12 JANUARY 1850, Page 10

COratrts nuti Zustr.

Nothing could be easier than to attack Mr. Banvard's Panorama of the Mississippi by comparing it to the more highly-finished productions of Mr. Burford; but when the volley had been fired, Mr. Banvard could very reasonably come forward and state that he had given, what no one else had given before, namely, a view of a large American river, that could not be taken without a degree of trouble and risk greater than most painters would like to undergo. Just in the same manner it is easy to attack Mrs. Mowatt's American comedy of Fashion, or .Life in New York, which has been recently im- ported at the Olympic, by comparing it with the more polished works of France and England. The construction is that of a young hand : her motives are often trivial, and some of her repartees show an unconscious- ness of the limits which separate the dialogue of comedy from that of farce. hie most persons residing in an English provincial town,—and the Americans are in the same predicament, —the lady has' evidently looked upon what we style the Morton-and-Reynolds school of plays, as offering the true standard of British comedy. There is the same tendency to place town refinement and country honesty in opposition to each other, exalting the latter at the expense of the former, and making " fashion " a mere euphuism for vice ; and there is the same principle of mixing broad practical fun with strong domestic sentiment.

In what Mrs. Mowatt has taken from our soil she is inferior to her pro- totypes • for the writers of our " stock " comedies were well-practised in the stage, and she appears as a young writer, working in a young country. It is in what she gives us from herself that the value of her play consists. The traditional outline is filled up with a colouring which is certainly not English, and which we have a right to assume is American. Ladies of plebeian origin aping the manners of the aristocracy are common enough here, but Mrs. Mowates New York upstart has peculiarities which only belong to the aristocratic feeling when nurtured in a democratic state of society. Her old fanner from Cattemugus is not a mere Fanner Ashfield over again, but he represents republican simplicity in opposition to fashionable innovation,—an opposition which is peculhuly manifested in America, and which often finds its exponent in serious tumults. Perhaps he uses his hickory to a degree that, according to our notions, borders on " mauvais gout" ; but, good Britisher, be not too angry with Farmer Trueman on that account, for this primitive rudeness contributes to his distinctive character. There is also a Yankee shrewdness in his manners and remarks, which is totally different from the 'cuteness of our conven- tional Yorkshireman. Mr. Davenport, himself an American, brings out this character with a thorough knowledge of his subject ; and we have no doubt that Alum Trueman, as represented by him, may be taken as a tY"Vie shall not detail the plot of this piece. The greater part of the ac- tion takes place in the superb apartments of the lady of fashion (Mrs. Marston) ; who shows insolence to an interesting governess (Miss Fanny Vining), is duped by a sham nobleman (Mr. Wigan), and ruins her hus- band (Mr. Johnstone), who has been tempted to commit a forgery. A more experienced dramatist would have avoided the introduction of crime into a comedy of generally light character, and would have limited the delin- quency of the husband to a civil offence. However, with all the defects of Mrs. Mowatt's play, it has not only the merit of being extremely lively and actable, but displays a geniality and a power of original ob- servation, which we miss in many of the more finished productions of our own country.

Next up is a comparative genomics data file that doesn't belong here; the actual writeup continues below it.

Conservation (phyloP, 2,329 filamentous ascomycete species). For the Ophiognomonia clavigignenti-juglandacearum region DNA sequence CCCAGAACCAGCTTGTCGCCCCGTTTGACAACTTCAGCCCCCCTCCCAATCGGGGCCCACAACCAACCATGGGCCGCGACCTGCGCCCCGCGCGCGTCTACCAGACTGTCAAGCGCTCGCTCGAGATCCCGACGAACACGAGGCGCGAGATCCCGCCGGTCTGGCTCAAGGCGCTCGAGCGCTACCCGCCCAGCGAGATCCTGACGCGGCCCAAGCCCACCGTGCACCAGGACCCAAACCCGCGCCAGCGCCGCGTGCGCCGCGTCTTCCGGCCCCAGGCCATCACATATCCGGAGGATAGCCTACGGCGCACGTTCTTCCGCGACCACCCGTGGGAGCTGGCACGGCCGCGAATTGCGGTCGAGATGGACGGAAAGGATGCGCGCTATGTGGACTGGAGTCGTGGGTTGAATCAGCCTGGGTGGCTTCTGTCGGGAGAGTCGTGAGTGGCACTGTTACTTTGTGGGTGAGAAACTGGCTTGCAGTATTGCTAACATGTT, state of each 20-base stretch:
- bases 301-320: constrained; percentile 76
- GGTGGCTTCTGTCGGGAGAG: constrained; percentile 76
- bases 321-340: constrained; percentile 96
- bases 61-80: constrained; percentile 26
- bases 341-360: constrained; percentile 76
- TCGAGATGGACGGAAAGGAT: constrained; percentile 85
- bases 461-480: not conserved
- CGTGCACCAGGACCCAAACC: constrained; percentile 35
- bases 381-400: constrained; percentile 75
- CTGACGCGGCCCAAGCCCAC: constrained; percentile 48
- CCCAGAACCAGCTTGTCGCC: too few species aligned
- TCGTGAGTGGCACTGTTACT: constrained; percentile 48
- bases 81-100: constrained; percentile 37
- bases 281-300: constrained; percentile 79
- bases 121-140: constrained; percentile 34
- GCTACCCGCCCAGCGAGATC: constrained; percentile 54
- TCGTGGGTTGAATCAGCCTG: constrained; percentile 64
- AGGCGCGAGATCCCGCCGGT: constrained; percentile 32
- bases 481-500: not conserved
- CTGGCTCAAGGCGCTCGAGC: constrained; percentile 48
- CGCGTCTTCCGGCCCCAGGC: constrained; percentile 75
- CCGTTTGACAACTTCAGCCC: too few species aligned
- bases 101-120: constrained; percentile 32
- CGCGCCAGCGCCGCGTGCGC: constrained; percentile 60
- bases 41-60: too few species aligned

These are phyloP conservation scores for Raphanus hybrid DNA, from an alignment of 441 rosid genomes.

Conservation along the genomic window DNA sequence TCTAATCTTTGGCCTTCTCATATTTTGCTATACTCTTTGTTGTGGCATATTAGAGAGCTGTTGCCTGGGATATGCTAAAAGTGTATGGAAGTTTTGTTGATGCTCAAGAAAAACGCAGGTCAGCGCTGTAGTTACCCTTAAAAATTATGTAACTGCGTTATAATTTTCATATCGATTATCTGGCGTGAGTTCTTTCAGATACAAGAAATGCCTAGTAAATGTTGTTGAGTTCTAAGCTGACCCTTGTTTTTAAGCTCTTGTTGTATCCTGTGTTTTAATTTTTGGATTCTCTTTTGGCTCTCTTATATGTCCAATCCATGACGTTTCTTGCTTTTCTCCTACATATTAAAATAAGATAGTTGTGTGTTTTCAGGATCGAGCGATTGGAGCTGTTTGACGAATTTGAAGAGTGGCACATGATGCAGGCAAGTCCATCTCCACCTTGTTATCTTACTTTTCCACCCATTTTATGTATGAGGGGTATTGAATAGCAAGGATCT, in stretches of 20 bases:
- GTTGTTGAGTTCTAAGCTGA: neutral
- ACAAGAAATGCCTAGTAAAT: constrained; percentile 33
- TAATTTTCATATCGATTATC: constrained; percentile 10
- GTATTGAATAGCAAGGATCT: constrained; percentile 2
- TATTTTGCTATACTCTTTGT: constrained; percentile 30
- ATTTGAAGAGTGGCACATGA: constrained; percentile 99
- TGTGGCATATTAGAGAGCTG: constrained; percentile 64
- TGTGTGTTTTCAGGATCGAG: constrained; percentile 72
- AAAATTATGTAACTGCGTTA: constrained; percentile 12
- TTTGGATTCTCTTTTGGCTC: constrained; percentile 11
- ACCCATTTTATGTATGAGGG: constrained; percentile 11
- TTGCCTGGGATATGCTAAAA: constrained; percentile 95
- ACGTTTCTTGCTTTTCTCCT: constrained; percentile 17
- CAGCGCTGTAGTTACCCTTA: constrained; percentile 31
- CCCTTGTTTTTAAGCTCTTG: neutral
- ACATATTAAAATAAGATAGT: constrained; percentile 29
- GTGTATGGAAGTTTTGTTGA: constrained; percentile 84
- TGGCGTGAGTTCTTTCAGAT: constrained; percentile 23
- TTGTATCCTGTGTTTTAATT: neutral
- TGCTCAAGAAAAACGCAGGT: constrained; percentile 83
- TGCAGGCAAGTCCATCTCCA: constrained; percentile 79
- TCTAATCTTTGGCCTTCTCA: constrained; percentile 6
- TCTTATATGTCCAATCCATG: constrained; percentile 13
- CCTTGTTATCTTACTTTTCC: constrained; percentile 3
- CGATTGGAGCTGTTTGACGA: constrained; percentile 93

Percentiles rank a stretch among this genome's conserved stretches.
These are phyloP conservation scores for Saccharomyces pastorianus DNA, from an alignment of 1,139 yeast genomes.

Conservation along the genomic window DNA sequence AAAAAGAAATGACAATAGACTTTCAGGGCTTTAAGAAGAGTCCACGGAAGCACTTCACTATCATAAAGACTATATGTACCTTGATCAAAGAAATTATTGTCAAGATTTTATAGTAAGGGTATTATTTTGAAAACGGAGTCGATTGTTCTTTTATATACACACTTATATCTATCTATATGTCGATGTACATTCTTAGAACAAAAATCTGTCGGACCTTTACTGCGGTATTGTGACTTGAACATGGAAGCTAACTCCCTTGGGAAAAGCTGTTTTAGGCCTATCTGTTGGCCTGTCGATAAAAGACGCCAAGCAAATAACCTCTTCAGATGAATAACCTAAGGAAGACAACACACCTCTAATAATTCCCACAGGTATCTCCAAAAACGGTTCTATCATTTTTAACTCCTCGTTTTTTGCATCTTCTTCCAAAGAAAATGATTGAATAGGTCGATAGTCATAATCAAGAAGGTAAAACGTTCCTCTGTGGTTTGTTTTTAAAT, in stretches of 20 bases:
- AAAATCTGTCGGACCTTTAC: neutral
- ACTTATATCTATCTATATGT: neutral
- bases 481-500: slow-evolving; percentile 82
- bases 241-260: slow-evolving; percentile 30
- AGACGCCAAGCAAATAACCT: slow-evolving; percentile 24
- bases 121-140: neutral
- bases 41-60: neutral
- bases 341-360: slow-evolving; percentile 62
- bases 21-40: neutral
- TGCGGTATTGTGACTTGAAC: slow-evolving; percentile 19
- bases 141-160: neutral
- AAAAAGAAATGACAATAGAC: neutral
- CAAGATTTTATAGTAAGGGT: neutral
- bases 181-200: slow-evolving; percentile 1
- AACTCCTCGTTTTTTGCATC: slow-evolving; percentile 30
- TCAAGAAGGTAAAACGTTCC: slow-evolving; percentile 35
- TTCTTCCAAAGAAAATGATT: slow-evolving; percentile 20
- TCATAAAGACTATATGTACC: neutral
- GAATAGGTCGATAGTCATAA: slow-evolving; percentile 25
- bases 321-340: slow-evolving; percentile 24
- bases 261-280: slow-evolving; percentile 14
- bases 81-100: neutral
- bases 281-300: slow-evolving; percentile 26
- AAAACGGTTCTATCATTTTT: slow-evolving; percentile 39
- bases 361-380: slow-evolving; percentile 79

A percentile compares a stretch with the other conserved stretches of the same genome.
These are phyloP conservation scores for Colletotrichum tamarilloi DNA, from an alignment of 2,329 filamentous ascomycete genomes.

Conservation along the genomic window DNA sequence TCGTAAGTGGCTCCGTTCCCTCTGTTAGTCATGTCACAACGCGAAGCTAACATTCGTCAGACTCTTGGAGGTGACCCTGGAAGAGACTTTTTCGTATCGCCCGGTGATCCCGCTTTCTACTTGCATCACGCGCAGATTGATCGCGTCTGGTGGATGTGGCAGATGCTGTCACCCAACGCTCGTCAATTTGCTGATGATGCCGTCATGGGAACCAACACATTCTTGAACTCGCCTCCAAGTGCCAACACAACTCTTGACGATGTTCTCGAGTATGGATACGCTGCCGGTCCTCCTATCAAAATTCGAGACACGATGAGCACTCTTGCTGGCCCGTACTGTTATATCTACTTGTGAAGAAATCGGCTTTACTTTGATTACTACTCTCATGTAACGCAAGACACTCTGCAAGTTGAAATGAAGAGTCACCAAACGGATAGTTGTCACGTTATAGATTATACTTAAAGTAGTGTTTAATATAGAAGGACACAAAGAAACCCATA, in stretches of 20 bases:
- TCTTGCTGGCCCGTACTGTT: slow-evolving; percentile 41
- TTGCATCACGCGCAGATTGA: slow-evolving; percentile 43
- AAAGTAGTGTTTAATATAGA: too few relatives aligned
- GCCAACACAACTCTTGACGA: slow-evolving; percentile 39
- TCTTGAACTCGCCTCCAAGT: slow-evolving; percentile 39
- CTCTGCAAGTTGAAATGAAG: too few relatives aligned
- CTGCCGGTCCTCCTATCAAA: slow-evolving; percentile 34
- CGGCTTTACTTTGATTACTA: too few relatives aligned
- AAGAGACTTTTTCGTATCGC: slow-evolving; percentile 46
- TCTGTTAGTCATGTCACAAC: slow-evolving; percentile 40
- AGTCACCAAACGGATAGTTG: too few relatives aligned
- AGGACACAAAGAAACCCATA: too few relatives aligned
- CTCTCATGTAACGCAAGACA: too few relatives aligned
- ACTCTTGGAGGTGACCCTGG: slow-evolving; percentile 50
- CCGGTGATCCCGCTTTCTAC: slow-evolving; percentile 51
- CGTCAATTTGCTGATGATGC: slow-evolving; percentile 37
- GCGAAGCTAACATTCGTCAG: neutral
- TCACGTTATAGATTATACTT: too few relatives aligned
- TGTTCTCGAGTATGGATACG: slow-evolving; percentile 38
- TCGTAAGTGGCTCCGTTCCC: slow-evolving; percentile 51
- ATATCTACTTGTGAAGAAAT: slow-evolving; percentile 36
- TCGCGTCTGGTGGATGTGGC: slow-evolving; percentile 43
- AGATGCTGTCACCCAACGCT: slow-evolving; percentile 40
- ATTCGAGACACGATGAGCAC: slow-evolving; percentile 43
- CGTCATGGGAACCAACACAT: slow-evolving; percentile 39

With here and there a fault of exaggeration, the piece, which contains a great number of characters, is exceedingly well acted. The mise-en- scene illustrative of a highly luxurious mode of life is worthy of Ma- dame Vestris, and we could not pay Mr. Watts a higher compliment.